I can see beyond the words now which is more important than not letting go.
‘Your best is not good enough,’ my father used to say and I once believed him.
I used to rail against him and decry this awful way of being – this scarcity culture – but after years of coming to terms with it and him, I have stopped railing and have let go.
In the letting go, I now see that he was making his own way in a context that was, for him, an over-correction for the upbringing he had where he was told by his mother that she would always provide him with a home, even if he failed.
This over-compensation was simply his allergy to his mother’s protectiveness. In his inadequate and limited way he was trying to make us resilient and robust, ready to face all the challenges – but the ‘not good enough’ approach has meant that some of his offspring have struggled with self-esteem.
I remember the scathing way in which he recounted his mother’s mantra, much like the way I used to be scathing about his.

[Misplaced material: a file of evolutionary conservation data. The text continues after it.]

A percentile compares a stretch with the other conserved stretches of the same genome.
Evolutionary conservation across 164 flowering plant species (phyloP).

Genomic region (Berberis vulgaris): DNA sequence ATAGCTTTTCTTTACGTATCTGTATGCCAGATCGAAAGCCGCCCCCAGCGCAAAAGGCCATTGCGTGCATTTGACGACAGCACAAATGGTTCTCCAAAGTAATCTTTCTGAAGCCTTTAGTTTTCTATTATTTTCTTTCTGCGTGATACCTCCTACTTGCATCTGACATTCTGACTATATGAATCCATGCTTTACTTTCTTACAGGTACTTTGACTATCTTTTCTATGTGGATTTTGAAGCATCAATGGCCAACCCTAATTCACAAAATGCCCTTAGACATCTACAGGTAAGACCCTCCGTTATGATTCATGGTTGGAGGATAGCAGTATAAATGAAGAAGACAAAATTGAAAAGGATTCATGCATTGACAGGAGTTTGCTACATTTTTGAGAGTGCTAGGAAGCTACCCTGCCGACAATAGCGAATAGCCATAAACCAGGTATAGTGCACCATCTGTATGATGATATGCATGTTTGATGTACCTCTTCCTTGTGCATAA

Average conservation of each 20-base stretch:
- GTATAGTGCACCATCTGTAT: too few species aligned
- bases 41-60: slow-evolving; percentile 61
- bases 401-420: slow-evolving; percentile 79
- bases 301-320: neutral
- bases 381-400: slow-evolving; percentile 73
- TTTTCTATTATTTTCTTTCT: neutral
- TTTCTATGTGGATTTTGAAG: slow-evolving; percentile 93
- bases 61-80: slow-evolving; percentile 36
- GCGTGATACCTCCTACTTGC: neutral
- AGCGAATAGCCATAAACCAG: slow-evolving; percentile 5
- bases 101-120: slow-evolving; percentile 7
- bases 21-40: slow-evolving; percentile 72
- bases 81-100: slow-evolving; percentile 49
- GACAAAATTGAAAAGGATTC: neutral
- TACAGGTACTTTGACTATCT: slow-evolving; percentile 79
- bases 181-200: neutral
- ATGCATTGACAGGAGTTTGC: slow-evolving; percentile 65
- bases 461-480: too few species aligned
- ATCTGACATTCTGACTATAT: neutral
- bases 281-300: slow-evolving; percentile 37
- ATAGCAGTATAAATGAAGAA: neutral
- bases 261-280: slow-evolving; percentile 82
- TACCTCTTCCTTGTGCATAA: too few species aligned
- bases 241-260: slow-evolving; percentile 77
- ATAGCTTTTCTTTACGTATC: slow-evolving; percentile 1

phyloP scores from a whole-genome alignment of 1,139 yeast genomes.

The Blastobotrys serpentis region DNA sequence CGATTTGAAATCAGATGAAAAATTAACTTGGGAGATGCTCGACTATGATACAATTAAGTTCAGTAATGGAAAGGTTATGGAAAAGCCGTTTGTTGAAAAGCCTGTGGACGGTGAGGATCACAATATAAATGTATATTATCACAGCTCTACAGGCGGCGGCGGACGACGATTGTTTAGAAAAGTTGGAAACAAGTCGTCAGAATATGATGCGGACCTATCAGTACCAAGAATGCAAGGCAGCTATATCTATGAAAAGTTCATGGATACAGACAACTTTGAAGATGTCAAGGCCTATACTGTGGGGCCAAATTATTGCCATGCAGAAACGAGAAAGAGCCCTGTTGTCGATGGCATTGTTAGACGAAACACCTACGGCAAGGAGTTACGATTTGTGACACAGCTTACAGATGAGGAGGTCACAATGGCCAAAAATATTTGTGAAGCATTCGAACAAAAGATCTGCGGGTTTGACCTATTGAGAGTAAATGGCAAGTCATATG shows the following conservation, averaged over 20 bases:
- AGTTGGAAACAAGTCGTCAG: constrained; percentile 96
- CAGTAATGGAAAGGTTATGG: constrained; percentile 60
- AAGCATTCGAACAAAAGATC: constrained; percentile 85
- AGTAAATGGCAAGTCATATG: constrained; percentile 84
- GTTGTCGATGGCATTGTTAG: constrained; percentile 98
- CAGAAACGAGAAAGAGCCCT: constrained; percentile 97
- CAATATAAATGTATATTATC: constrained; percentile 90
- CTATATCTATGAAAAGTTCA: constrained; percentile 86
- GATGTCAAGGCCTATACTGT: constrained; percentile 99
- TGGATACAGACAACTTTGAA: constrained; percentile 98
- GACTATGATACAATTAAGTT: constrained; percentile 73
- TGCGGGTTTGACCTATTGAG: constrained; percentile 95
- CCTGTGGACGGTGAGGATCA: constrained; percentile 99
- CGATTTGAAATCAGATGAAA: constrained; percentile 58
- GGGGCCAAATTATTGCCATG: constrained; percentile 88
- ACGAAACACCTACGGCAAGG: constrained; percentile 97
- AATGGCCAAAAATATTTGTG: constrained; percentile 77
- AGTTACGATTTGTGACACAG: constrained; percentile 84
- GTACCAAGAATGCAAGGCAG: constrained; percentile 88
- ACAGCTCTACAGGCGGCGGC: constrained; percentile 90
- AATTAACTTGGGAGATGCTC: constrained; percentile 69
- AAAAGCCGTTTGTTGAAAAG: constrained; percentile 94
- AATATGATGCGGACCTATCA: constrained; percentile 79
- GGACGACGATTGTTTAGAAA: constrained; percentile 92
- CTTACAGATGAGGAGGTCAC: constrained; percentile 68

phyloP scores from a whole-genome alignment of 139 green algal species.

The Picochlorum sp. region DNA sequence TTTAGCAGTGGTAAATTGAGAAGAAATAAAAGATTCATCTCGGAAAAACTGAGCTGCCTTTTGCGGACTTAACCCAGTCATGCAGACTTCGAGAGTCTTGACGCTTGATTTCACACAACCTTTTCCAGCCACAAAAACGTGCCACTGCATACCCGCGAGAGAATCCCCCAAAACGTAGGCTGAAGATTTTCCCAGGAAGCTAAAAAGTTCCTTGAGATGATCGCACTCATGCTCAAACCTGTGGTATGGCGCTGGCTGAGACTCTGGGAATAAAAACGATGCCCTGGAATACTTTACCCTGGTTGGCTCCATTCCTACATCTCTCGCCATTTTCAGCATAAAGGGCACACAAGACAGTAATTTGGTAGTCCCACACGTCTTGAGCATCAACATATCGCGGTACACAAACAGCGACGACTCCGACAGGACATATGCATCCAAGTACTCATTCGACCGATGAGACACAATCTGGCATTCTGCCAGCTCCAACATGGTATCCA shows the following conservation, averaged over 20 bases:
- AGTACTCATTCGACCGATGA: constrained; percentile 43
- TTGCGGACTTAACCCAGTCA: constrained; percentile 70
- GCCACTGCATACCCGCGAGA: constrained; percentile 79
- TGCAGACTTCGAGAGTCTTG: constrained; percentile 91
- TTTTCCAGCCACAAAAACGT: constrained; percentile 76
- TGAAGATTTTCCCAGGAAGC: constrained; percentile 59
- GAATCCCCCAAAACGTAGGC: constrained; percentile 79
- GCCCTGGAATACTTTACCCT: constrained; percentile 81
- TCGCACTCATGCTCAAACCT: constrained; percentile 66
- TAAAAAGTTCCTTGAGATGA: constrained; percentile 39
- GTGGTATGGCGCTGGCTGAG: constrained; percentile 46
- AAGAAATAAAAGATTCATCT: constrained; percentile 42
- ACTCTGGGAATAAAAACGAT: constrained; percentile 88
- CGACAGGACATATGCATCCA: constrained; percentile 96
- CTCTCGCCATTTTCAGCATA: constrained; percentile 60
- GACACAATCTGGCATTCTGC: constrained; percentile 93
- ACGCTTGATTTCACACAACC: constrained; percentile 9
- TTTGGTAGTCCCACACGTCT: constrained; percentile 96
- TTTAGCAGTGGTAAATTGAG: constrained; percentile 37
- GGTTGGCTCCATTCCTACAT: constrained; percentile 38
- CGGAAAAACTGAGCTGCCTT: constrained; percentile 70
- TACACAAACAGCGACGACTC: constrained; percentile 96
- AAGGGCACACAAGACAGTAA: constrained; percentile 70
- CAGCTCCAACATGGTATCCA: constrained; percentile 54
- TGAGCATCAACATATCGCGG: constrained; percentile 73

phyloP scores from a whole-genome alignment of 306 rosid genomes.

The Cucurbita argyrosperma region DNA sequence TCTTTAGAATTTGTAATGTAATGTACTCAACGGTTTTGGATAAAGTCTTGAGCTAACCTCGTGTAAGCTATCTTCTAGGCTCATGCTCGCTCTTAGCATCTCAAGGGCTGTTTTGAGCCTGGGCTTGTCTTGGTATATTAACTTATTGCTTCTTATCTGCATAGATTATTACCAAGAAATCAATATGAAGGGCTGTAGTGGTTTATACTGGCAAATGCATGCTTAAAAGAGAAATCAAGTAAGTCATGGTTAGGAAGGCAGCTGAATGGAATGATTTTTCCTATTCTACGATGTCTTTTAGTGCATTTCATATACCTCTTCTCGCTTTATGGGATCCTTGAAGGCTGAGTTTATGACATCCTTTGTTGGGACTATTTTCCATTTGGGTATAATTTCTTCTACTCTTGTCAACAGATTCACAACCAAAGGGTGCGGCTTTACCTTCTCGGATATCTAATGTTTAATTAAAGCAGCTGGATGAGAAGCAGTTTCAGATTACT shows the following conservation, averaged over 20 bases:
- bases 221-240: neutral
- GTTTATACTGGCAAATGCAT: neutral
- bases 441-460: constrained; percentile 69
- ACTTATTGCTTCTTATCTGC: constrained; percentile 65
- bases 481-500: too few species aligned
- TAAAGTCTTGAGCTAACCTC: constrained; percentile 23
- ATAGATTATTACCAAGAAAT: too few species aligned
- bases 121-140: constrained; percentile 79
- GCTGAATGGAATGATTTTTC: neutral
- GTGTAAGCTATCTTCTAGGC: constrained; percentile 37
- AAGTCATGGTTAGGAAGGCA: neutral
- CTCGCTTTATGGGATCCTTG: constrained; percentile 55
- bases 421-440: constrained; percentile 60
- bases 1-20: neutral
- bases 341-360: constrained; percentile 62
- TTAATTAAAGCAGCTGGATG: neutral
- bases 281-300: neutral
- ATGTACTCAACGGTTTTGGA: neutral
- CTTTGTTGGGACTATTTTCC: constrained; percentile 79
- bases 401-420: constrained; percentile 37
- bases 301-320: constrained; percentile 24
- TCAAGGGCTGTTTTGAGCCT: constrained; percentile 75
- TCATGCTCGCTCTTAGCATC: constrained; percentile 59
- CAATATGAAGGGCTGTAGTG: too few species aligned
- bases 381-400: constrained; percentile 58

Uncovering the context and working out why he would have said this sort of thing is a liberating experience. He was trying to inoculate us so we would not fail and he took the tough line. I wish that he had, instead, talked about failing and being vulnerable in a completely different way.
But he didn’t.
He made us afraid that we were never good enough and the damage was that we could never work out what ‘our best’ was. Learning our own limits and learning when we were at the top of our game might have been a better way to impart wisdom.
But he didn’t have a clue.
Although he is long gone, I now feel some sadness that he saw the world and success in such stark terms.
But that’s okay. I can see beyond the words now which is more important than not letting go.